Certain statements in this press release constitute forward-looking statements or forward-looking information within the meaning of applicable securities laws ("forward-looking statements"). Any statements that express or involve discussions with respect to predictions, expectations, beliefs, plans, projections, objectives, assumptions, potentials, future events or performance (often, but not always, using words or phrases such as "believes", "expects" or "does not expect", "is expected", "anticipates" or "does not anticipate", or "intends" or stating that certain actions, events or results "may", "could", "would", "might" or "will" be taken or achieved) are not statements of historical fact, but are "forward-looking statements". Such forward-looking statements involve known and unknown risks, uncertainties and other factors that may cause the actual results, performance or achievements of Orvana, or developments in Orvana's business or in its industry, to differ materially from the anticipated results, performance, achievements or developments expressed or implied by such forward-looking statements. Forward-looking statements include all disclosure regarding possible events, conditions or results of operations that are based on assumptions about future conditions, courses of action and consequences. Forward-looking statements may also include, without limitation, any statement relating to future events, conditions or circumstances. Orvana cautions you not to place undue reliance upon any such forward-looking statements, which speak only as of the date they are made. Forward-looking statements relate to, among other things, all aspects of the possible development of the UMZ deposit and of its potential operation and production, mineral resource and mineral reserve estimates, the realization of mineral reserve estimates, estimates of future capital expenditures and timing of development and production and estimates of the outcome and timing of decisions with respect to whether and how to proceed with such development and production, permitting time lines, statements and information regarding future feasibility studies and their results, production forecasts, future transactions, the successful completion of reclamation projects, future gold prices, the ability to achieve additional growth and geographic diversification, future production costs, accounting estimates and assumptions, future tax benefits, the renewal or renegotiation of agreements, future financial performance, including the ability to increase cash flow and profits, future financing requirements, mine development plans, and possible changes in the regulatory, political, social and economic environment in Bolivia.

A variety of inherent risks, uncertainties and factors, many of which are beyond the Company's control, affect the operations, performance and results of the Company and its business, and could cause actual results to differ materially from current expectations of estimated or anticipated events or results. Some of these risks, uncertainties and factors include the impact or unanticipated impact of: the need to recalculate estimates of reserves and resources based on actual production experience; the failure to achieve production estimates; variations in the grade of ore mined; variations in the cost of operations; fluctuations in the price of gold; the availability of qualified personnel; risks generally associated with mineral exploration and development, including the Company's ability to develop the UMZ deposit if it determines to do so and to acquire and develop other mineral properties; the Company's ability to obtain additional financing when required on terms that are acceptable to the Company; challenges to the Company's interests in its property and mineral rights; conclusions of economic evaluations; changes in project parameters as plans continue to be refined; the failure of plant, equipment or processes to operate as anticipated; delays in obtaining government approvals, financing or in the implementation or completion of development and construction projects; the uncertainties involved in interpreting drilling results and other geological data; current, pending and proposed legislative or regulatory developments or changes in political, social, economic or regulatory conditions in Bolivia; general economic conditions worldwide and the risks identified in Orvana's Management's Discussion and Analysis for the third quarter 2006 under the heading "Risks and Uncertainties". This list is not exhaustive of the factors that may affect any of the Company's forward-looking statements and reference should also be made to the Company's Annual Information Form for a description of additional risk factors. Forward-looking statements are based on management's current plans, estimates, projections, beliefs and opinions, and the Company does not undertake any obligation to update forward-looking statements should assumptions related to these plans, estimates, projections, beliefs and opinions change. Readers are cautioned not to put undue reliance on forward-looking statements.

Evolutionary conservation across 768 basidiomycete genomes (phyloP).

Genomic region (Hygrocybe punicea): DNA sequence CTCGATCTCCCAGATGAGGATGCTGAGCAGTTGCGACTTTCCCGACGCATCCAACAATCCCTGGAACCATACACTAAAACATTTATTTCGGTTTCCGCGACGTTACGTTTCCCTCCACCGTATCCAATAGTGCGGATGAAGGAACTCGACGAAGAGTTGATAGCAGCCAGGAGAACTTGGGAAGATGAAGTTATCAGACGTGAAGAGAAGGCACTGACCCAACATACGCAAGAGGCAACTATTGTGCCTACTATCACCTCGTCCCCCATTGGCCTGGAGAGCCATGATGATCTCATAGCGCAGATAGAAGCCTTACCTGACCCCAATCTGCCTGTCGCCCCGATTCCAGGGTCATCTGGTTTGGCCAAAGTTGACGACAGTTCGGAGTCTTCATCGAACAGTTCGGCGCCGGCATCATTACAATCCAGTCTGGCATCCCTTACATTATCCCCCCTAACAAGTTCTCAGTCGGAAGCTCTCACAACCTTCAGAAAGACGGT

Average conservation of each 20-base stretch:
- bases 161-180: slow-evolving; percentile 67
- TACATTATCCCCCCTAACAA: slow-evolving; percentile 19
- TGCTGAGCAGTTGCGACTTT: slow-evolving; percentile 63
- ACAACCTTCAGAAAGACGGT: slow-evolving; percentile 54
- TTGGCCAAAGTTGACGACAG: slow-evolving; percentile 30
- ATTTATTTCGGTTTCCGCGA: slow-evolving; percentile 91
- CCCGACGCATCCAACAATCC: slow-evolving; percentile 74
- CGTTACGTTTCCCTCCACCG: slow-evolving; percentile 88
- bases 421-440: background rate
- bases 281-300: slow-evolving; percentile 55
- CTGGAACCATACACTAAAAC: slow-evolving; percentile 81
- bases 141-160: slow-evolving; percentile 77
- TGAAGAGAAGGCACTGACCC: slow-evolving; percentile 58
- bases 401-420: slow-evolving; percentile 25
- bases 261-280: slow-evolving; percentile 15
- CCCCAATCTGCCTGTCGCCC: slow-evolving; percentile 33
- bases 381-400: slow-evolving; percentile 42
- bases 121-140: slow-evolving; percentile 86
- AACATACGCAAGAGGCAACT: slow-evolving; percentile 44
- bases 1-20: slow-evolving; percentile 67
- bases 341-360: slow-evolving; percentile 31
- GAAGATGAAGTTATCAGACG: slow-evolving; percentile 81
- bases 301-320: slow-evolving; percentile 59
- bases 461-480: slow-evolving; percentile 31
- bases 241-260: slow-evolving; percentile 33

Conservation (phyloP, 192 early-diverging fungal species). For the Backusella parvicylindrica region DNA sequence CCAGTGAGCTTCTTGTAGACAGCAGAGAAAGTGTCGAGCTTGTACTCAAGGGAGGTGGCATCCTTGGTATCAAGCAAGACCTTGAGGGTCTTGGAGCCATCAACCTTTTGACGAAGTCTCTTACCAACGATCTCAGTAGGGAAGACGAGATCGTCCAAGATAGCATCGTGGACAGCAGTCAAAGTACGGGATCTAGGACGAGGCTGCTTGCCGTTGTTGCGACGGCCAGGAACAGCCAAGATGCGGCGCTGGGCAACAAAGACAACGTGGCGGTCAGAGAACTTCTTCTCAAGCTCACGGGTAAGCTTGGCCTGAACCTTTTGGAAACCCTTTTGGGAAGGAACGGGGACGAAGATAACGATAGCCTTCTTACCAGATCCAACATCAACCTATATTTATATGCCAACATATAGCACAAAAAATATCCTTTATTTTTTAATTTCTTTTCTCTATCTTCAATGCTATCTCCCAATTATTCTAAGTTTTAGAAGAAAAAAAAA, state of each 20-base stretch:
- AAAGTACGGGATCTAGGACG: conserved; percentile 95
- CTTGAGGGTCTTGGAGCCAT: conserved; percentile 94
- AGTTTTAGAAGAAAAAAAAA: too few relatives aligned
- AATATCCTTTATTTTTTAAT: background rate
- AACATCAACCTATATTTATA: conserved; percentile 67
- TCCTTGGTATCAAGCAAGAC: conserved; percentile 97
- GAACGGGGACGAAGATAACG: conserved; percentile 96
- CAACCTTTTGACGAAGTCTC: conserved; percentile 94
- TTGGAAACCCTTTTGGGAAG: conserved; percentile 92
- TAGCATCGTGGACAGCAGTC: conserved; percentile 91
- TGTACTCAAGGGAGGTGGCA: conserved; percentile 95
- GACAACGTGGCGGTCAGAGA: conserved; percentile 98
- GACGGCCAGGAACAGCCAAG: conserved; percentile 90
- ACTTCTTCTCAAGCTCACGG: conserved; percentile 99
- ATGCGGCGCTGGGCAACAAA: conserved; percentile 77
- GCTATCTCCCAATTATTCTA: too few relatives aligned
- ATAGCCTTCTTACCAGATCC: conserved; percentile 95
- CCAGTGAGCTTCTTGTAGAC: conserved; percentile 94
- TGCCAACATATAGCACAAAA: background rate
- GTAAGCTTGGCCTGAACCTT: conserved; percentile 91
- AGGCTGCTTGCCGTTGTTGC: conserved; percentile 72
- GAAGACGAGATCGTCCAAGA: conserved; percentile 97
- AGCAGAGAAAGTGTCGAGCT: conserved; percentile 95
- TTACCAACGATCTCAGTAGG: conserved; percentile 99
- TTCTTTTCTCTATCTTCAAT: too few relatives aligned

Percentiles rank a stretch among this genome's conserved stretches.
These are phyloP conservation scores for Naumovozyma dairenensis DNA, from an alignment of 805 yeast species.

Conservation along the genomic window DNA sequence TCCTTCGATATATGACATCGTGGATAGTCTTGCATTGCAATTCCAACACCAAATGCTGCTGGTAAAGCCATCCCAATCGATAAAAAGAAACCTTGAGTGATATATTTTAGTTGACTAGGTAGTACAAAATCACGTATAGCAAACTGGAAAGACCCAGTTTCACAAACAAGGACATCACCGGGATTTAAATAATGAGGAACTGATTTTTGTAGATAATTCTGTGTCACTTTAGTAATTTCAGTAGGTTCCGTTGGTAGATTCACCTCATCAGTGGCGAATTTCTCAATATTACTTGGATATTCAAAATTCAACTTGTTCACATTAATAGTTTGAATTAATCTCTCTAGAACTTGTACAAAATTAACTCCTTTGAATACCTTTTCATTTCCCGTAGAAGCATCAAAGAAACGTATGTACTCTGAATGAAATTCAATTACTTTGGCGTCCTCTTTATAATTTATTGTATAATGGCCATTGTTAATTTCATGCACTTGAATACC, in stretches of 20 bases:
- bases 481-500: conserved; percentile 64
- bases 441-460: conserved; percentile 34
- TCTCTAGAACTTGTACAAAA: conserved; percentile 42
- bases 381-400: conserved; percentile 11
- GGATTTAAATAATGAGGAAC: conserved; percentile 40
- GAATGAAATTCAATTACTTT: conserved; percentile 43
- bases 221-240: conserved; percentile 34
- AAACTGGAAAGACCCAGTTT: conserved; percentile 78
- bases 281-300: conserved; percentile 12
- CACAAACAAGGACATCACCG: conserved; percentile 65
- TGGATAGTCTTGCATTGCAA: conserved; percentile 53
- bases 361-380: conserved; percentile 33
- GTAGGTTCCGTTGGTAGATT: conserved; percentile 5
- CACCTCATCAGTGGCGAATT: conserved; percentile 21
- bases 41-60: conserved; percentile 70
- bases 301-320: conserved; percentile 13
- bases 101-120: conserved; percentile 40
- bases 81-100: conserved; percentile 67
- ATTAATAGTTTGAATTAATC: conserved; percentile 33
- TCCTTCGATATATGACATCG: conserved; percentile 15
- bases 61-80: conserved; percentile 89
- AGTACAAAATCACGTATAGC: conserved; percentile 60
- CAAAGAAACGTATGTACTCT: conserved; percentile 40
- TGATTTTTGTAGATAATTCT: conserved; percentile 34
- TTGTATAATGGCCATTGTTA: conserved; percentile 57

Non-GAAP Measures

The Company has used Non-GAAP measures including direct mine operating costs, cash operating costs, total cash costs and total production costs, and related unit cost information, because it understands that certain investors use this information to determine the Company's ability to generate earnings as cash flow for use in investing and other activities. The Company believes that conventional measures of performance prepared in accordance with GAAP do not fully illustrate the ability of its operating mine to generate cash flow. Non-GAAP measures do not have any standardized meaning prescribed under Canadian GAAP, should not be construed as an alternative to GAAP reporting of operating expenses, and may not be comparable to similar measures presented by other companies. The measures are not necessarily indicative of cost of sales as determined under Canadian GAAP. Cash costs are determined in accordance with the former Gold Institute's Production Cost Standard.